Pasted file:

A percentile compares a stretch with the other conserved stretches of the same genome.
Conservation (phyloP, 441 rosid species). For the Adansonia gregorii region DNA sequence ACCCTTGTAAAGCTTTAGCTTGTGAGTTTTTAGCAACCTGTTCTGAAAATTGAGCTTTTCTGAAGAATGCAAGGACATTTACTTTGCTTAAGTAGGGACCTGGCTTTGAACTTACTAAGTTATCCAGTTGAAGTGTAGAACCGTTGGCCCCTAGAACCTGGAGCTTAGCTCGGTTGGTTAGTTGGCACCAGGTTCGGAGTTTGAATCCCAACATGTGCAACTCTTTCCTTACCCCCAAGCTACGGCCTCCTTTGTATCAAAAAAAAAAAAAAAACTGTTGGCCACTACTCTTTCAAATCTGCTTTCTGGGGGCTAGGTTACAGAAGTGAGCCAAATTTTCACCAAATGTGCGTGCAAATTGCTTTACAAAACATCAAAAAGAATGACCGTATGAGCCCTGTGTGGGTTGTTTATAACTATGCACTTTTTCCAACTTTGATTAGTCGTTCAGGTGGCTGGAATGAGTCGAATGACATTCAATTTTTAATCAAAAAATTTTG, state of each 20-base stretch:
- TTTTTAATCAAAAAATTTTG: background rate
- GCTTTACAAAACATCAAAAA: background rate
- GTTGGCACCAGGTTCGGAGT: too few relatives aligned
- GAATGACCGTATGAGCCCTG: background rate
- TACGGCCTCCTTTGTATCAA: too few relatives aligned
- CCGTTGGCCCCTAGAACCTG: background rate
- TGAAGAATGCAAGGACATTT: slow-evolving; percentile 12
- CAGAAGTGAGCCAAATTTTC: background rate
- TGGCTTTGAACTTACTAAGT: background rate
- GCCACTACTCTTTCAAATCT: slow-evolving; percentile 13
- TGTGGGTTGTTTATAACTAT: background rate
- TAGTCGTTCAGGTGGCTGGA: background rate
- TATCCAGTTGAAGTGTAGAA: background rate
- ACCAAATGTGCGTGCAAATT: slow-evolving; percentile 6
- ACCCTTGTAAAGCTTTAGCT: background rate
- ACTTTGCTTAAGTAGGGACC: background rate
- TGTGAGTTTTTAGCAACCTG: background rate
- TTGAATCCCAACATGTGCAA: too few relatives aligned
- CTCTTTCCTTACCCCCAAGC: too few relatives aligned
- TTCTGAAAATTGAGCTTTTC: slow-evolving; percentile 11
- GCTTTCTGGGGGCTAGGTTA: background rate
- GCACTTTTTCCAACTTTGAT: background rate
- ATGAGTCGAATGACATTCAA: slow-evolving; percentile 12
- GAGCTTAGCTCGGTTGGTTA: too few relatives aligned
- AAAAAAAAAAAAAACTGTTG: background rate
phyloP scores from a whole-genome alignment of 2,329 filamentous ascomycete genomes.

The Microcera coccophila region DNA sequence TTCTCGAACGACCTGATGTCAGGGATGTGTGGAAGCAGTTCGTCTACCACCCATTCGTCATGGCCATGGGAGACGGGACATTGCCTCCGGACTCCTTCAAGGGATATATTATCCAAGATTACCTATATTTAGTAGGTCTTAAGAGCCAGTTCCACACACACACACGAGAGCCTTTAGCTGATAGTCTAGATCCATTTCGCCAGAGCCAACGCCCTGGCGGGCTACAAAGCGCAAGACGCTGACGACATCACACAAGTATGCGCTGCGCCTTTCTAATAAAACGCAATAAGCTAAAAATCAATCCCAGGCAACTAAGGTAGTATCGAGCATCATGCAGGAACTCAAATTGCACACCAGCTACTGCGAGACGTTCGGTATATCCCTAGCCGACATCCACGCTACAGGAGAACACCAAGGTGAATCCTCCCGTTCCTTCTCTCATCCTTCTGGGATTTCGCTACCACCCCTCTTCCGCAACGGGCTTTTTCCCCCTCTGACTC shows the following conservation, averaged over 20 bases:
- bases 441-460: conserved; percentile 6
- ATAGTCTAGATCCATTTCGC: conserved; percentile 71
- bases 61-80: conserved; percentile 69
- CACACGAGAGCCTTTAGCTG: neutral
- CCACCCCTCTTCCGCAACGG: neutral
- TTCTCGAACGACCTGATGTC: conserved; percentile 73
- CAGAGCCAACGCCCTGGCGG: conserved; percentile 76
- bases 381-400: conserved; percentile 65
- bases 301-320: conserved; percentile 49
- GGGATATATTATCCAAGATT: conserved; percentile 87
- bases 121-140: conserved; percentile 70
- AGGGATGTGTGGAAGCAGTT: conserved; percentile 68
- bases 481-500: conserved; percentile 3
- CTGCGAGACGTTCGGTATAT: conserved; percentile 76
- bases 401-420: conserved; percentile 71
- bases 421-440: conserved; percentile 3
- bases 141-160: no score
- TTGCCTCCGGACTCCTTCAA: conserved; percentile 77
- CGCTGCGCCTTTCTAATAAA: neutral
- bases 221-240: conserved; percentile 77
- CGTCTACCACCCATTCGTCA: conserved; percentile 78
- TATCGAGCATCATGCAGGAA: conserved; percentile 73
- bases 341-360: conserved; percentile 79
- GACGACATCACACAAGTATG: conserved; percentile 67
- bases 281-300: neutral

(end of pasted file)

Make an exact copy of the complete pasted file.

A percentile compares a stretch with the other conserved stretches of the same genome.
Conservation (phyloP, 441 rosid species). For the Adansonia gregorii region DNA sequence ACCCTTGTAAAGCTTTAGCTTGTGAGTTTTTAGCAACCTGTTCTGAAAATTGAGCTTTTCTGAAGAATGCAAGGACATTTACTTTGCTTAAGTAGGGACCTGGCTTTGAACTTACTAAGTTATCCAGTTGAAGTGTAGAACCGTTGGCCCCTAGAACCTGGAGCTTAGCTCGGTTGGTTAGTTGGCACCAGGTTCGGAGTTTGAATCCCAACATGTGCAACTCTTTCCTTACCCCCAAGCTACGGCCTCCTTTGTATCAAAAAAAAAAAAAAAACTGTTGGCCACTACTCTTTCAAATCTGCTTTCTGGGGGCTAGGTTACAGAAGTGAGCCAAATTTTCACCAAATGTGCGTGCAAATTGCTTTACAAAACATCAAAAAGAATGACCGTATGAGCCCTGTGTGGGTTGTTTATAACTATGCACTTTTTCCAACTTTGATTAGTCGTTCAGGTGGCTGGAATGAGTCGAATGACATTCAATTTTTAATCAAAAAATTTTG, state of each 20-base stretch:
- TTTTTAATCAAAAAATTTTG: background rate
- GCTTTACAAAACATCAAAAA: background rate
- GTTGGCACCAGGTTCGGAGT: too few relatives aligned
- GAATGACCGTATGAGCCCTG: background rate
- TACGGCCTCCTTTGTATCAA: too few relatives aligned
- CCGTTGGCCCCTAGAACCTG: background rate
- TGAAGAATGCAAGGACATTT: slow-evolving; percentile 12
- CAGAAGTGAGCCAAATTTTC: background rate
- TGGCTTTGAACTTACTAAGT: background rate
- GCCACTACTCTTTCAAATCT: slow-evolving; percentile 13
- TGTGGGTTGTTTATAACTAT: background rate
- TAGTCGTTCAGGTGGCTGGA: background rate
- TATCCAGTTGAAGTGTAGAA: background rate
- ACCAAATGTGCGTGCAAATT: slow-evolving; percentile 6
- ACCCTTGTAAAGCTTTAGCT: background rate
- ACTTTGCTTAAGTAGGGACC: background rate
- TGTGAGTTTTTAGCAACCTG: background rate
- TTGAATCCCAACATGTGCAA: too few relatives aligned
- CTCTTTCCTTACCCCCAAGC: too few relatives aligned
- TTCTGAAAATTGAGCTTTTC: slow-evolving; percentile 11
- GCTTTCTGGGGGCTAGGTTA: background rate
- GCACTTTTTCCAACTTTGAT: background rate
- ATGAGTCGAATGACATTCAA: slow-evolving; percentile 12
- GAGCTTAGCTCGGTTGGTTA: too few relatives aligned
- AAAAAAAAAAAAAACTGTTG: background rate
phyloP scores from a whole-genome alignment of 2,329 filamentous ascomycete genomes.

The Microcera coccophila region DNA sequence TTCTCGAACGACCTGATGTCAGGGATGTGTGGAAGCAGTTCGTCTACCACCCATTCGTCATGGCCATGGGAGACGGGACATTGCCTCCGGACTCCTTCAAGGGATATATTATCCAAGATTACCTATATTTAGTAGGTCTTAAGAGCCAGTTCCACACACACACACGAGAGCCTTTAGCTGATAGTCTAGATCCATTTCGCCAGAGCCAACGCCCTGGCGGGCTACAAAGCGCAAGACGCTGACGACATCACACAAGTATGCGCTGCGCCTTTCTAATAAAACGCAATAAGCTAAAAATCAATCCCAGGCAACTAAGGTAGTATCGAGCATCATGCAGGAACTCAAATTGCACACCAGCTACTGCGAGACGTTCGGTATATCCCTAGCCGACATCCACGCTACAGGAGAACACCAAGGTGAATCCTCCCGTTCCTTCTCTCATCCTTCTGGGATTTCGCTACCACCCCTCTTCCGCAACGGGCTTTTTCCCCCTCTGACTC shows the following conservation, averaged over 20 bases:
- bases 441-460: conserved; percentile 6
- ATAGTCTAGATCCATTTCGC: conserved; percentile 71
- bases 61-80: conserved; percentile 69
- CACACGAGAGCCTTTAGCTG: neutral
- CCACCCCTCTTCCGCAACGG: neutral
- TTCTCGAACGACCTGATGTC: conserved; percentile 73
- CAGAGCCAACGCCCTGGCGG: conserved; percentile 76
- bases 381-400: conserved; percentile 65
- bases 301-320: conserved; percentile 49
- GGGATATATTATCCAAGATT: conserved; percentile 87
- bases 121-140: conserved; percentile 70
- AGGGATGTGTGGAAGCAGTT: conserved; percentile 68
- bases 481-500: conserved; percentile 3
- CTGCGAGACGTTCGGTATAT: conserved; percentile 76
- bases 401-420: conserved; percentile 71
- bases 421-440: conserved; percentile 3
- bases 141-160: no score
- TTGCCTCCGGACTCCTTCAA: conserved; percentile 77
- CGCTGCGCCTTTCTAATAAA: neutral
- bases 221-240: conserved; percentile 77
- CGTCTACCACCCATTCGTCA: conserved; percentile 78
- TATCGAGCATCATGCAGGAA: conserved; percentile 73
- bases 341-360: conserved; percentile 79
- GACGACATCACACAAGTATG: conserved; percentile 67
- bases 281-300: neutral